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Monday, December 16, 2013

LIVING RHETORIC TO GET AN UNEARNED PAY RAISE

A wage is a price and adheres  to the invariant Law of Prices  — the winning bids of purchase and sale in the face of offers set the price

Employers are sellers of cash and credit who buy skills through time, which we call labor, or the "poor man's capital".

Workers are buyers of cash and credit, which we call wages and are sellers of expressed skills through time.



In most job markets, inter-employer competition has employers engage in English auctions for workers, while inter-worker competition has workers engage in Dutch auctions for jobs. 

In an English auction, the highest bidder wins. In a Dutch auction, the lowest bidder wins.


Where the winning bidders of employers and winning bidders of work seekers intersect, that is the clearing price, which, when it involves work, we call it a wage.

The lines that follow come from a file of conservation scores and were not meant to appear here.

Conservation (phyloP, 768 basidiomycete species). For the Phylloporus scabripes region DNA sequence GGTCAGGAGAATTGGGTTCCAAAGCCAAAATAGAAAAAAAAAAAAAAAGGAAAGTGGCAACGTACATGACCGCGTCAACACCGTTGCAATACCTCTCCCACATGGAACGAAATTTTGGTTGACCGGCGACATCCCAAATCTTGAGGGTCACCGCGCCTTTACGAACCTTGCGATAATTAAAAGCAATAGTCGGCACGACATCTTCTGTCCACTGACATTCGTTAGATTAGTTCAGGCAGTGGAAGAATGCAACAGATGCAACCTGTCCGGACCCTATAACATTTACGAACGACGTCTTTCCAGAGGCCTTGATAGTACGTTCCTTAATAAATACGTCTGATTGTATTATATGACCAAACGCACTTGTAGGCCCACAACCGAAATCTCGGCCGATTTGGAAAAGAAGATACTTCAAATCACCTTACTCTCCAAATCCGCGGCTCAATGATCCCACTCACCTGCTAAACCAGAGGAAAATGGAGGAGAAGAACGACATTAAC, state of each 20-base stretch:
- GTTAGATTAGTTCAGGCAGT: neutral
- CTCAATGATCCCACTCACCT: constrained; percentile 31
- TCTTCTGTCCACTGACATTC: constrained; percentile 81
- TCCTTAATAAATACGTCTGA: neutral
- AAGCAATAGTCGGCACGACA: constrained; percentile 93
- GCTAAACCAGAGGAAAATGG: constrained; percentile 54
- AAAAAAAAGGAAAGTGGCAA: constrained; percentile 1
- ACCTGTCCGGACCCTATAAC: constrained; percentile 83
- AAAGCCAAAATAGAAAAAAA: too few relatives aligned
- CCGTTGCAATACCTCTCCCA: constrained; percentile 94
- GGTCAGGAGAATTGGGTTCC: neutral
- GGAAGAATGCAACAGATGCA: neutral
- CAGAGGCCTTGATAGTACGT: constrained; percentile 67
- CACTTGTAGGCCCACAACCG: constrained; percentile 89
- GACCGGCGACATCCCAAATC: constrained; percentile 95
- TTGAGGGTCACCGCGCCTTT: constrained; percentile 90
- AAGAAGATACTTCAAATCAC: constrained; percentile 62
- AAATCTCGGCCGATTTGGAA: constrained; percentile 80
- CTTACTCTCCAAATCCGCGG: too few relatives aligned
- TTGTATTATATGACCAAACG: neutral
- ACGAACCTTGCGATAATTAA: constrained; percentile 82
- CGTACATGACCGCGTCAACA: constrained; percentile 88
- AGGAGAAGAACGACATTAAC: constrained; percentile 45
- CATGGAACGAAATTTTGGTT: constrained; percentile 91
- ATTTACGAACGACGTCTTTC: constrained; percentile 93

Both workers and employers get constrained by the Axiom of Profit — the sum of sales must at least equal the cost of production, otherwise the producer goes to ruin. 

In short, employers can bid up for workers only where what gets sold as the product from the workers exactly equals the cost to produce it. Likewise, workers can bid down for work only where what they get paid equals what it costs them to live.

There are too many no-skilled Americans Dutch-bidding themselves and not enough employers who need workers bad enough to train those workers or provide them capital precisely because there is too much regulation like minimum wage laws, workers' comp, social security; and too much welfare giving unearned buying power, both which interfere in the fair, just working of markets.

JOBS ARE SCARCE? WHAT?!


Someone shouted at me and cried, "Jobs are scarce!"

Jobs aren't scarce. Nothing is scarce. 

The earth is superabundant in natural resources, awash in resources, in fact.

The economy has the exact number of jobs needed given the distortions created by politicians by subsidizing inefficient production and transferring unearned buying power for protected classes of goods.

In short, jobs aren't scarce. Rather, there is a superabundance of talentless people who offer nothing in exchange to those who gain buying power by offering each other things wanted in exchange.